The FBI is warning that cybercriminals are tampering with Quick Response (QR) codes in order to steal the personal and financial information of unsuspecting customers.
The checkerboard barcodes can be scanned using a smartphone camera which then links the user to the relevant website, provides a prompt to download an application or can direct payment to an intended recipient.
QR codes rose in popularity during the coronavirus pandemic as more businesses began using them to provide customers with contactless options to receive and pay for services.
However, the bureau said cybercriminals are taking advantage of the technology by altering "both digital and physical" QR codes and replacing them with "malicious code."
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“A victim scans what they think to be a legitimate code but the tampered code directs victims to a malicious site, which prompts them to enter login and financial information," the agency wrote in a public service announcement posted last week.
These fraudulent QR codes may also contain “embedded malware” that give cybercriminals access to the victim’s devices in order to steal the victim’s location, passwords and banking information, according to the FBI.
Authorities in Texas recently reported a rash of fraudulent QR codes found on parking meters throughout some of its largest cities. Parking enforcement officers in Austin discovered fraudulent codes at more than two dozen pay stations.
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"People attempting to pay for parking using those QR codes may have been directed to a fraudulent website and submitted payment to a fraudulent vendor," a tweet from the department warned.
Similar fake stickers were also reportedly found affixed to meters in Houston and San Antonio earlier this year. Officials in all three cities noted they don't accept parking payments in the form of QR codes.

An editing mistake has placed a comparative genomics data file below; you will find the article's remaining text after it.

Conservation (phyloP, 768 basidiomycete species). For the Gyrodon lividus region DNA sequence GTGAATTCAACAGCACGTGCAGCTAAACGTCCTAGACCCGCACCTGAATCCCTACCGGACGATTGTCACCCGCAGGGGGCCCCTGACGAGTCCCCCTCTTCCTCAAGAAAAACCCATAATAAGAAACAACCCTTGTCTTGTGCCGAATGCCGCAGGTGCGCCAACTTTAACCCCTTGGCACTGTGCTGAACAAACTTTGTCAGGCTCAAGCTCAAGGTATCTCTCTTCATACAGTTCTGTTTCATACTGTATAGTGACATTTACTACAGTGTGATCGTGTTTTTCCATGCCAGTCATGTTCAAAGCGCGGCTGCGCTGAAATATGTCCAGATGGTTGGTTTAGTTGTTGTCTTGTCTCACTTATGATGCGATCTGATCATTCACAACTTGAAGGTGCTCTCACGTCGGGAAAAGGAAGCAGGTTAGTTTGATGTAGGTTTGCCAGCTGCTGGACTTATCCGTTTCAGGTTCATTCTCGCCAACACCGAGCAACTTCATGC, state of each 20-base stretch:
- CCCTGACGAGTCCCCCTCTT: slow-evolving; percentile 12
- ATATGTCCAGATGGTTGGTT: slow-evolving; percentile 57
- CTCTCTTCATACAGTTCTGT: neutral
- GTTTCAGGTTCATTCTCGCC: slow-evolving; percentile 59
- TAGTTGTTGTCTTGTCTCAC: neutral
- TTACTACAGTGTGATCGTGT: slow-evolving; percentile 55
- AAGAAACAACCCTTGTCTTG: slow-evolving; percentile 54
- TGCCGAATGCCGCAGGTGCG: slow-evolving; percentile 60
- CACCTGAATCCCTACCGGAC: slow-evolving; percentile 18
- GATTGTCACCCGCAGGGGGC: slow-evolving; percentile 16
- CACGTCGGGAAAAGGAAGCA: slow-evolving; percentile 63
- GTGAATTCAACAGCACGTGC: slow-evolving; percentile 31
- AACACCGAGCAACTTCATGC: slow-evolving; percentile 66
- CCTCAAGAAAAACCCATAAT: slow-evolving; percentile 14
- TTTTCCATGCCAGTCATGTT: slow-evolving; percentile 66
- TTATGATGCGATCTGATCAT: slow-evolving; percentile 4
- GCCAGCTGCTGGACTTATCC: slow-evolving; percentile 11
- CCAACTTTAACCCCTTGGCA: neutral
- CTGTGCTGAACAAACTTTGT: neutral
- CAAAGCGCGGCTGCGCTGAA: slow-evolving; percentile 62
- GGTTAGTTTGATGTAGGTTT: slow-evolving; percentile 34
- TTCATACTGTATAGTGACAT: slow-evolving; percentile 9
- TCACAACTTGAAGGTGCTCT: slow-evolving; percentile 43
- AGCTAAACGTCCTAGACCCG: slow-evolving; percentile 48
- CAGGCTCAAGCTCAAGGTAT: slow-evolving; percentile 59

How to protect yourself from QR code scammers
The FBI offers tips to protect yourself from QR code scammers:
- Check the URL to make sure it is the intended website and is spelled correctly because a malicious domain name may be similar to the intended URL but with typos or a misplaced letter.
- Ensure that a physical, legitimate QR code hasn’t been tampered with a sticker on top of the original code.
- Avoid making payments through a site directed to by a QR code and manually enter a known and trusted URL to complete the payment.
- Call the company to verify whenever you receive an email asking you to pay through a QR code. Locate the company's number through a trusted site rather than the number provided in the email.
- If you receive a QR code that you believe to be from someone you know, reach out to them to verify.
- Don’t download a QR code scanner application as it increases risk for catching malware. Most phones have a built-in scanner through the camera application.
- Download applications from your phone’s app store instead of from a QR code.
If you believe you have been a victim of stolen funds from a tampered QR code, report the fraud to your local FBI field office at www.fbi.gov/contact-us/field-offices. The FBI also encourages victims to report fraudulent or suspicious activities to the FBI Internet Crime Complaint Center at www.ic3.gov.